h) Read: Yes, you know that it’s never too early to read to your baby, and Goodnight Moon is adorable – also check out Runaway Bunny and my favorite, The Kissing Hand by Audrey Penn [8] – but even reading your favorite book or magazine aloud can be fun for your baby if you spark up the words for her.

i) Feed her brain: Make sure your baby is getting the proper nutrition daily; research does show that breastfeeding is best when it comes to baby’s cognitive growth, but you also can choose formulas that contain the omega-3 fatty acid DHA to help support brain and eye development.

Bottom line: Engagement and communication are the keys to boosting your baby’s smarts, and, as a big bonus: It’s all FUN.

Footnotes:

1. http://www.webmd.com/baby/features/how-to-have-smarter-child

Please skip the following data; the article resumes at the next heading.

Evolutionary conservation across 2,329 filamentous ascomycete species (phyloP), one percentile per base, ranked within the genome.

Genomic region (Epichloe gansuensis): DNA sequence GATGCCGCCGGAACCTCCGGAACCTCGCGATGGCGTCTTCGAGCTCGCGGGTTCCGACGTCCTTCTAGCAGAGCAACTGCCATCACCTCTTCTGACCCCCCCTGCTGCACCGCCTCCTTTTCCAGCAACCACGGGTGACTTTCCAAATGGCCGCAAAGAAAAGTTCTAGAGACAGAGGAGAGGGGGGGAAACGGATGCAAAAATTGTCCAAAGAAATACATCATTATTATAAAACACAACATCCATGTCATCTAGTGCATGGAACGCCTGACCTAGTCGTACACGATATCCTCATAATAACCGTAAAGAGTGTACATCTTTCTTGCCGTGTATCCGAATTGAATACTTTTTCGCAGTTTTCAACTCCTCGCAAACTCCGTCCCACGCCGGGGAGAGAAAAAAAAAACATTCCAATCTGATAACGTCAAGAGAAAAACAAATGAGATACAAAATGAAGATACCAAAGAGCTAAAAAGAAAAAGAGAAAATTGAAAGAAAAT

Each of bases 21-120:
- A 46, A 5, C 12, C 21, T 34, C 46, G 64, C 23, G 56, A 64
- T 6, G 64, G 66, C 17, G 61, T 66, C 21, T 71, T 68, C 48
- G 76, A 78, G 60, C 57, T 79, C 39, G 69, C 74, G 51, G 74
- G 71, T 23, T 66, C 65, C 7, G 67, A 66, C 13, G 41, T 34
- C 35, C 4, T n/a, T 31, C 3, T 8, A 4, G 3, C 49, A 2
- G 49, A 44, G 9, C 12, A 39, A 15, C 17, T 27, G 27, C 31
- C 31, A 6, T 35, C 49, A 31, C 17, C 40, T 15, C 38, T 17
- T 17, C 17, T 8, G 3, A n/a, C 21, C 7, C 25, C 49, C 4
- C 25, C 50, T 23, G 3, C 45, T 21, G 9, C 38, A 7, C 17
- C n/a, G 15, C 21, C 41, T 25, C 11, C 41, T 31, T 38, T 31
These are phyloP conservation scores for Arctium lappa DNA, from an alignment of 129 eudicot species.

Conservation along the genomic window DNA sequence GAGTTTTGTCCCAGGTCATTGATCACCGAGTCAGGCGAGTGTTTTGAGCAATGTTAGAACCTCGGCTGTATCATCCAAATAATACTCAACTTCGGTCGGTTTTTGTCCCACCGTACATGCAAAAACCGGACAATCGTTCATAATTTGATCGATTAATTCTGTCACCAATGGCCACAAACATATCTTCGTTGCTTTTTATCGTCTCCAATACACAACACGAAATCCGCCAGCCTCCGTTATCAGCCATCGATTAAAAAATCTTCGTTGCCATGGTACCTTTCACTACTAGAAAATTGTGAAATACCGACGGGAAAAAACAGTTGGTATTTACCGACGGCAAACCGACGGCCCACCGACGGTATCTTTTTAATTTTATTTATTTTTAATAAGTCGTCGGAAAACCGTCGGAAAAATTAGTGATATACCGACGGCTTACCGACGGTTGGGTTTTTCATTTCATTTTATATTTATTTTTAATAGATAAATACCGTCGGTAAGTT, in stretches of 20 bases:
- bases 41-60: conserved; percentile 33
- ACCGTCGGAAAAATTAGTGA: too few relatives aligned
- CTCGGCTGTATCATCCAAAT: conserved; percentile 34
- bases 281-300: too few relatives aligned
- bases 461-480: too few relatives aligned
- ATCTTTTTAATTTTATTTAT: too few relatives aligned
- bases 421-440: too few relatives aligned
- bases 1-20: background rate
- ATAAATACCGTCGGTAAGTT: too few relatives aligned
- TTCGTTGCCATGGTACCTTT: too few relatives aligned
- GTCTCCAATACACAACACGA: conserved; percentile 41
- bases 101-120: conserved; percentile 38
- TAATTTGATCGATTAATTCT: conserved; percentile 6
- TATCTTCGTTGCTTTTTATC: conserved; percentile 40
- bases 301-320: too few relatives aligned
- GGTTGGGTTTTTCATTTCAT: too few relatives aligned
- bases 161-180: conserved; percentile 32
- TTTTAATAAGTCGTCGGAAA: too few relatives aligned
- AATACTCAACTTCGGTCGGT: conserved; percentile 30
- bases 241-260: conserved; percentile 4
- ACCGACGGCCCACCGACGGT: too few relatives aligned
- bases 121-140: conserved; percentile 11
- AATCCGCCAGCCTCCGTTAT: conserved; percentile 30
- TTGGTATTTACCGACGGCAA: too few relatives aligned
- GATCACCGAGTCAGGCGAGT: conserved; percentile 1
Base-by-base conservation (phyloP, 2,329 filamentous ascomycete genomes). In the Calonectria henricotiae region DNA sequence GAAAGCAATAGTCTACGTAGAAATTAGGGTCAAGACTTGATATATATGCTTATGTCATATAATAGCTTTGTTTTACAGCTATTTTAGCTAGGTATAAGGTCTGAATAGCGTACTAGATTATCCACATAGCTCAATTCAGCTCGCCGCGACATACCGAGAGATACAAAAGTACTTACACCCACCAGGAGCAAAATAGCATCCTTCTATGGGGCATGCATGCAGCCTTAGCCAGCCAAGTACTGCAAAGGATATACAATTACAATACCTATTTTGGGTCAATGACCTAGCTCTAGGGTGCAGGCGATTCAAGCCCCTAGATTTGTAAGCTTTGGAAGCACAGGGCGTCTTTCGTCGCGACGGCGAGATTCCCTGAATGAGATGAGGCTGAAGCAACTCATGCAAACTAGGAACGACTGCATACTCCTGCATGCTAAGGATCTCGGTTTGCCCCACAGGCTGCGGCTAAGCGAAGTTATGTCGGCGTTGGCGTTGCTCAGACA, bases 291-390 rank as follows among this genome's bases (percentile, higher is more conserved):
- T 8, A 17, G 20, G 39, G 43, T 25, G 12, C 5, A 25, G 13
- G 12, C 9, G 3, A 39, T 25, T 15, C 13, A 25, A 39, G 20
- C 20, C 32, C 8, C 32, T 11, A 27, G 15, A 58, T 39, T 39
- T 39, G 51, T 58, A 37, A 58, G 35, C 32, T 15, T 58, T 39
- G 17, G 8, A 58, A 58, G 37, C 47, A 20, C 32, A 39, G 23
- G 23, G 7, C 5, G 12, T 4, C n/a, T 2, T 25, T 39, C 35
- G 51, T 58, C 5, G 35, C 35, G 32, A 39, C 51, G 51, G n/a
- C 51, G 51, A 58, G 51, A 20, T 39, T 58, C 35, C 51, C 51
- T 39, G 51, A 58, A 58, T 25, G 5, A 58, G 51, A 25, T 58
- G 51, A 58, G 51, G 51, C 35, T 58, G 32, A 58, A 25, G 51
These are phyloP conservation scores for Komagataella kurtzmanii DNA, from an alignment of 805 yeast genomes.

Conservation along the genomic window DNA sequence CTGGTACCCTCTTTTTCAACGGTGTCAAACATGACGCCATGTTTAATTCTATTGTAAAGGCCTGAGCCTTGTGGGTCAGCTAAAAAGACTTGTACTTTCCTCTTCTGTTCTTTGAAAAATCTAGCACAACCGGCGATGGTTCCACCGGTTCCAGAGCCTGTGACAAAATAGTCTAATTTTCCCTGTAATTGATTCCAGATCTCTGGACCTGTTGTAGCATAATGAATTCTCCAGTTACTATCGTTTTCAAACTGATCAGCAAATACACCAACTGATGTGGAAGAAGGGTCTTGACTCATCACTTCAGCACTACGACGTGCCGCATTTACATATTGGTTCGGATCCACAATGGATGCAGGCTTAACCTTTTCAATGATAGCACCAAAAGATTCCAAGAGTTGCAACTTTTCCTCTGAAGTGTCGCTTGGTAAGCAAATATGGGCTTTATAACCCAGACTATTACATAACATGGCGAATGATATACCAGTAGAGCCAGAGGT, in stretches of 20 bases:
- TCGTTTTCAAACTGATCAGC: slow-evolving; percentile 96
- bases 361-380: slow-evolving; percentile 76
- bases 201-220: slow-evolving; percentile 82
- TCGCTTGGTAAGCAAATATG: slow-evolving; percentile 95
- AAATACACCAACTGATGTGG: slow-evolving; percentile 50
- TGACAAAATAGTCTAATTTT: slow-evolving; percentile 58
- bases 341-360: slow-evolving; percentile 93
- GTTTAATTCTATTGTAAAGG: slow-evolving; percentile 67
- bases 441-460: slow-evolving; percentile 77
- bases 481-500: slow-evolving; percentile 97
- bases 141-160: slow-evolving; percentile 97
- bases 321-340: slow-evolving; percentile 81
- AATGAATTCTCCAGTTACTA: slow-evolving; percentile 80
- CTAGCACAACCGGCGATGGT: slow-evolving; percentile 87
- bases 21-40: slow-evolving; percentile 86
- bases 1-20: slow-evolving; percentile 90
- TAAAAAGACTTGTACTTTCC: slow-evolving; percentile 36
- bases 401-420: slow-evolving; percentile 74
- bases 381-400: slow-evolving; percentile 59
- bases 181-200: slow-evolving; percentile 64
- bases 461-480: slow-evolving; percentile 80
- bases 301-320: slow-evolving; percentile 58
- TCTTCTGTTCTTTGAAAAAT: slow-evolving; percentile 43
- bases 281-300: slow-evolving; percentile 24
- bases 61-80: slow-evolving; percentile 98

Shawn K. Acheson, PhD, assistant professor of psychology at Western Carolina University in Cullowhee, N.C.

2. http://www.fitpregnancy.com/nutrition/prenatal-nutrition/super-foods-smart-advice-best-prenatal-diet

3. http://news.sciencemag.org/brain-behavior/2013/08/babies-learn-recognize-words-womb

4. http://www.askdrsears.com/topics/parenting/child-rearing-and-development/smart-from-the-start/8-ways-build-brighter-baby

5. http://www.human.cornell.edu/hd/outreach-extension/upload/casasola.pdf

6. http://www.education.com/magazine/article/playing-music-improve-academics/

7. http://www.purdue.edu/newsroom/releases/2014/Q2/study-touch-influences-how-infants-learn-language.html

8. http://en.wikipedia.org/wiki/The_Kissing_Hand